When Politico reported late last month that President Obama quietly received a "transparency" award "in a closed, undisclosed meeting at the White House," I first thought it was an April Fool's gag.
But as with all things Obama, the joke is on us.
Reporter Abby Phillip revealed that during a "secret presentation" which had been "inexplicably postponed" two weeks earlier, His Changeness received high marks from "Gary Bass of OMB Watch, Tom Blanton of the National Security Archive, Danielle Brian of the Project on Government Oversight, Lucy Dalglish of the Reporters Committee for Freedom of the Press, and Patrice McDermott of OpenTheGovernment.org."
Let it be said, these organizations do yeoman's work uncovering official waste, fraud and abuse and have done much to expose state crimes (past and present) committed by the U.S. government.
Nevertheless, in callous disregard for his supporters (which should be an object lesson for those who believe the secret state can be "reformed" from the inside), the White House failed to post the meeting on the president's public schedule and barred photographers and print journalists from recording the august event.
OMB Watch's Gary Bass found it "baffling" that the president wouldn't want to trumpet his award; after all, hadn't Obama promised his would be the most "open" administration in history?
For her part, OpenTheGovernment.org's Patrice McDermott expressed "disappointment" that the meeting was held in camera and "surprise" when they learned the event was "not on the President's daily calendar."
Caught off-guard by the White House McDermott averred, "Why they decided to close the meeting to the press is not something we understand."
Scarcely a week later, we learned that the administration will soon seek legislation from Congress that would "punish leaks of classified information" and authorize "intelligence agencies to seize the pension benefits of current or former employees who are believed to have committed an unauthorized disclosure of classified information," Secrecy News revealed.
Given the embarrassing fact that the award was bestowed "in honor of President Obama's commitment to transparency," even as his administration hounds and prosecutes whistleblowers with a ferocity not seen since the darkest days of Watergate, the question is: why is there still such a profound disconnect between the harsh realities of White House policy and its perception management amongst those who should know better?
Digital Privacy? Forgetaboutit!
What other ironies are hiding in plain sight in well-appointed Washington hearing rooms and dark corridors?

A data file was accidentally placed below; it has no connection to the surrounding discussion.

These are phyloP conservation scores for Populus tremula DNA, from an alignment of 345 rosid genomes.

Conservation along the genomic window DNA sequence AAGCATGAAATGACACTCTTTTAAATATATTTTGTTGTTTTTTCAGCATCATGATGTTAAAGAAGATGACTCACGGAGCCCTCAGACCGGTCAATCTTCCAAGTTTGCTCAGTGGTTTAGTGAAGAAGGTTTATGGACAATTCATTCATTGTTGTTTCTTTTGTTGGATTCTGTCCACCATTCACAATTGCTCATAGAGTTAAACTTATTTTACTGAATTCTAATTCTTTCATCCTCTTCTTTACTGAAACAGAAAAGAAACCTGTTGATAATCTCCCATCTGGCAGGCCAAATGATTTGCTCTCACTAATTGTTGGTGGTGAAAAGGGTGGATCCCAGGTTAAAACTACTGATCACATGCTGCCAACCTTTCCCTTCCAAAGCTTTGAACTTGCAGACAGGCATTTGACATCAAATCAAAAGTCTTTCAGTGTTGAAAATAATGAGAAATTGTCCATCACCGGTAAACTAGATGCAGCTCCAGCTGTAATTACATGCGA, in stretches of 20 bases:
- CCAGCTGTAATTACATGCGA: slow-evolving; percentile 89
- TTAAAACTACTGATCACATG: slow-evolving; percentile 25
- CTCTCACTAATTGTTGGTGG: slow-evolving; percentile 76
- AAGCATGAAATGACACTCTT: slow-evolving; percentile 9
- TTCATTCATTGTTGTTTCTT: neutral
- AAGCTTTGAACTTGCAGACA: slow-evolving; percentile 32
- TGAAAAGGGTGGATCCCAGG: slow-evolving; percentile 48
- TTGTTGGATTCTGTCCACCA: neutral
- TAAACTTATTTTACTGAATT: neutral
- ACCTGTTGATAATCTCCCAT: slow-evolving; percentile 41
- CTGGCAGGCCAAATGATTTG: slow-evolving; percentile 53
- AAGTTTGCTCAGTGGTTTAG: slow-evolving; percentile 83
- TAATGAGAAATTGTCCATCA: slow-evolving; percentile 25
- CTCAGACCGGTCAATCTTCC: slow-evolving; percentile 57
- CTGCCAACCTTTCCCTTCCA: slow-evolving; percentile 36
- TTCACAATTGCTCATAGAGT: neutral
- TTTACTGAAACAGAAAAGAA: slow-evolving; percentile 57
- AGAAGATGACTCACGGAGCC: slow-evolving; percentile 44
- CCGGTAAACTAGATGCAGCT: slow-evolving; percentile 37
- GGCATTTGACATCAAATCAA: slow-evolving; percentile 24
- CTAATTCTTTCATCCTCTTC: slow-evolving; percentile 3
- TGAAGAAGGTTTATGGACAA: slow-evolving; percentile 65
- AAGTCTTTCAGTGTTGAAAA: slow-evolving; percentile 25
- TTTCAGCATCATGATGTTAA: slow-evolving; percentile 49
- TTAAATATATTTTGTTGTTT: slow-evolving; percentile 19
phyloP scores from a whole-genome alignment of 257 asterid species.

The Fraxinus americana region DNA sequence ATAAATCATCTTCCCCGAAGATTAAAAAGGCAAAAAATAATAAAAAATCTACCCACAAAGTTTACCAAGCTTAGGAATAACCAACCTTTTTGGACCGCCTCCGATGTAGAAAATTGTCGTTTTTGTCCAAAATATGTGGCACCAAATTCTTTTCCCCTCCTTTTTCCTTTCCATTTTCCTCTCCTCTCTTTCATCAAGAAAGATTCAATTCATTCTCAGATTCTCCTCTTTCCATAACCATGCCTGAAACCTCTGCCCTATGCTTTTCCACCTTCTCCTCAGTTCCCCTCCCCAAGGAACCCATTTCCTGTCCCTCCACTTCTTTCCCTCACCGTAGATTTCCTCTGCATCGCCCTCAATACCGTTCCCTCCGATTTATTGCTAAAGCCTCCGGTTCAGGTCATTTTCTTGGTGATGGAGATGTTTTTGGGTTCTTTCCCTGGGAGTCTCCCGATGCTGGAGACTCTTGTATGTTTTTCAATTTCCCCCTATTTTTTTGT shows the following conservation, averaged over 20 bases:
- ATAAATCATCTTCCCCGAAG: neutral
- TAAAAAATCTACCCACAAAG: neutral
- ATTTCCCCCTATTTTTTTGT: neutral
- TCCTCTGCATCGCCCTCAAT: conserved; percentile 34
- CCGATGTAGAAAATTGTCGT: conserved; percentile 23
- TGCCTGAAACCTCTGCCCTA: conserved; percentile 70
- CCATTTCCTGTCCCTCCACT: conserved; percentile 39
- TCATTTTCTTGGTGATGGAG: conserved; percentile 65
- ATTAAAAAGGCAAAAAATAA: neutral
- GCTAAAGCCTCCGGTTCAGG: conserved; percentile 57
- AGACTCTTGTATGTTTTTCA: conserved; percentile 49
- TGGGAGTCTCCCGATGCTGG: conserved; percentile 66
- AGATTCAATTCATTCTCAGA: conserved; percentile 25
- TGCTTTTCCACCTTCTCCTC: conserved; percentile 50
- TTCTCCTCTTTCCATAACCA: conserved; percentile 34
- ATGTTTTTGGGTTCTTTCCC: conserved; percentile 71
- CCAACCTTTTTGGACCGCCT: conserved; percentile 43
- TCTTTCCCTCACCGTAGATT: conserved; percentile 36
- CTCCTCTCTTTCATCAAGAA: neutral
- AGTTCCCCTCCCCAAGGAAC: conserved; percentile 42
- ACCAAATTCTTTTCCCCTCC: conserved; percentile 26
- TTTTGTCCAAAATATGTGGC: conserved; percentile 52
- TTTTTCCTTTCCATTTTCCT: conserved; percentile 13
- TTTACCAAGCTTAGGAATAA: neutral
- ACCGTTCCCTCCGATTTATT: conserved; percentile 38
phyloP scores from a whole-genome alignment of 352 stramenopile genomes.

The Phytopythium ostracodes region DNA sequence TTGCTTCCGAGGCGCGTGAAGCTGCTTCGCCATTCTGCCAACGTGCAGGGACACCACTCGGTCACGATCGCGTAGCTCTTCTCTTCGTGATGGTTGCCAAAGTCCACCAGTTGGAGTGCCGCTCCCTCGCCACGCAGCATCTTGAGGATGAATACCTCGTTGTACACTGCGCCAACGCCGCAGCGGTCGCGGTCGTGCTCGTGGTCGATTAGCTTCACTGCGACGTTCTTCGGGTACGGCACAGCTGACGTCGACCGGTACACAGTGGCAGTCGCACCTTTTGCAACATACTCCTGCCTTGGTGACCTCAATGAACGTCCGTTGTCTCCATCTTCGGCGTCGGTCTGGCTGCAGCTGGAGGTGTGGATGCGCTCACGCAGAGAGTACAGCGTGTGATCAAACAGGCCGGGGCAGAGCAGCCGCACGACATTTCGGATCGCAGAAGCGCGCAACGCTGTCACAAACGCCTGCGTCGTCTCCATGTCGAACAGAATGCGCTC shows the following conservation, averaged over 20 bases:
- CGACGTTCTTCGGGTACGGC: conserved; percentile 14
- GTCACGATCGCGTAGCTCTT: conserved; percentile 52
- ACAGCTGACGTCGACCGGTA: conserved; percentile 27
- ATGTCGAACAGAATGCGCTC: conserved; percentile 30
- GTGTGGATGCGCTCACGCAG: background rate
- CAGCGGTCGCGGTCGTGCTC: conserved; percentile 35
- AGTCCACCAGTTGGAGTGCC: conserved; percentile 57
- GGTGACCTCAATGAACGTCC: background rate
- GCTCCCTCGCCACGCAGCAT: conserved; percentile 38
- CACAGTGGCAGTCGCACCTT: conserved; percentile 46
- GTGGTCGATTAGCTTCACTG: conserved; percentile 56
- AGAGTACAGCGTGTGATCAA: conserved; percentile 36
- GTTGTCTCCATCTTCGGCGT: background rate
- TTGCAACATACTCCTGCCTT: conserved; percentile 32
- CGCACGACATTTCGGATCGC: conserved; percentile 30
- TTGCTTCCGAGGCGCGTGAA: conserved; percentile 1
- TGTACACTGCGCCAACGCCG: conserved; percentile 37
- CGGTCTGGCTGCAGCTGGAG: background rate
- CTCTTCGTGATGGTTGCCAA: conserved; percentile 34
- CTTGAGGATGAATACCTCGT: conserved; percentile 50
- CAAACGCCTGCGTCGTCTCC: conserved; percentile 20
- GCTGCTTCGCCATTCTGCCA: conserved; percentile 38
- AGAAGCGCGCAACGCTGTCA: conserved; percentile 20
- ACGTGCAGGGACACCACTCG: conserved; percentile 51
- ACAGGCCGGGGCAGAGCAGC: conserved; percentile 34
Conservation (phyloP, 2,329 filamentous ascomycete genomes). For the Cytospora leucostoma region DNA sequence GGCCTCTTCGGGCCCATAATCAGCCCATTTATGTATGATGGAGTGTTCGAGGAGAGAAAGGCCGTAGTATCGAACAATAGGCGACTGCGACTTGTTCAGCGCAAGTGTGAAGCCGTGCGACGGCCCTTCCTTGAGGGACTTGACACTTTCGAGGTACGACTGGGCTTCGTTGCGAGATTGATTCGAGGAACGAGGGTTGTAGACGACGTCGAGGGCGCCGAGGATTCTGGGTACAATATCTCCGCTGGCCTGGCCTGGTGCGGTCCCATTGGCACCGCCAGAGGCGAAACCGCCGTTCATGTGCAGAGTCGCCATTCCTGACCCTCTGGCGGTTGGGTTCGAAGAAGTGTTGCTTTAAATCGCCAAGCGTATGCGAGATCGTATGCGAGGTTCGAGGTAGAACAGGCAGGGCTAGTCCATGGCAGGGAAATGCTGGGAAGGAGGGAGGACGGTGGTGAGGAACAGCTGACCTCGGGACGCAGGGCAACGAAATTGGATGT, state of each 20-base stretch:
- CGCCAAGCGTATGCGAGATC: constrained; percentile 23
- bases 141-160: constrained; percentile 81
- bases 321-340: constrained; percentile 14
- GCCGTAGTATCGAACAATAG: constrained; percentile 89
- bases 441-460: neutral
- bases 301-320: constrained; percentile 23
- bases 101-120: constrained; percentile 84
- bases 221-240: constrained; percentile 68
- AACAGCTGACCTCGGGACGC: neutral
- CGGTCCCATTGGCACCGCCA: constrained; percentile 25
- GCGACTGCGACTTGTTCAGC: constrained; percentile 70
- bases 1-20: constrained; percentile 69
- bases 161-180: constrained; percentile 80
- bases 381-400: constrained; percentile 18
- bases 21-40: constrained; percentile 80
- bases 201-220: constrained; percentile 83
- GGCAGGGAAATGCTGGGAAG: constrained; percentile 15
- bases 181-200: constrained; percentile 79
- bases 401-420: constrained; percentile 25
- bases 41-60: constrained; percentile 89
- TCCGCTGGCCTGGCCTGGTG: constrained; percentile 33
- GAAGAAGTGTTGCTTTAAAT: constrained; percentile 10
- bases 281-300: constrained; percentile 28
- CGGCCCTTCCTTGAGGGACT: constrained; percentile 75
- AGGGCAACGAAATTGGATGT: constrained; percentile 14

CNET News reported that the Justice Department "offered what amounts to a frontal attack on proposals to amend federal law to better protect Americans' privacy."
During hearings last week before the Senate Judiciary Committee, which is rewriting portions of the 1986 Electronic Communications Privacy Act (ECPA), Associate Attorney General James A. Baker warned the panel that granting "cloud computing users more privacy protections and to require court approval before tracking Americans' cell phones would hinder police investigations."
Baker told the committee "that requiring a search warrant to obtain stored e-mail could have an 'adverse impact' on criminal investigations," CNET reported. And making location information only available with a search warrant, he said, would hinder "the government's ability to obtain important information in investigations of serious crimes."
"As we engage in that discussion," Baker averred, "what we must not do--either intentionally or unintentionally--is unnecessarily hinder the government's ability to effectively and efficiently enforce the criminal law and protect national security."
How obtaining a search warrant to legally investigate crime while protecting the rights of suspects would hinder "the government's ability to access, review, analyze, and act promptly upon the communications of criminals that we acquire lawfully," was side-stepped by the Justice Department.
Coming on the heels of new administration rules that "allow investigators to hold domestic-terror suspects longer than others without giving them a Miranda warning," as The Wall Street Journal reported, while "significantly expanding exceptions to the instructions that have governed the handling of criminal suspects for more than four decades," weakening already anemic digital privacy rights would grant even more power to those building a National Surveillance State.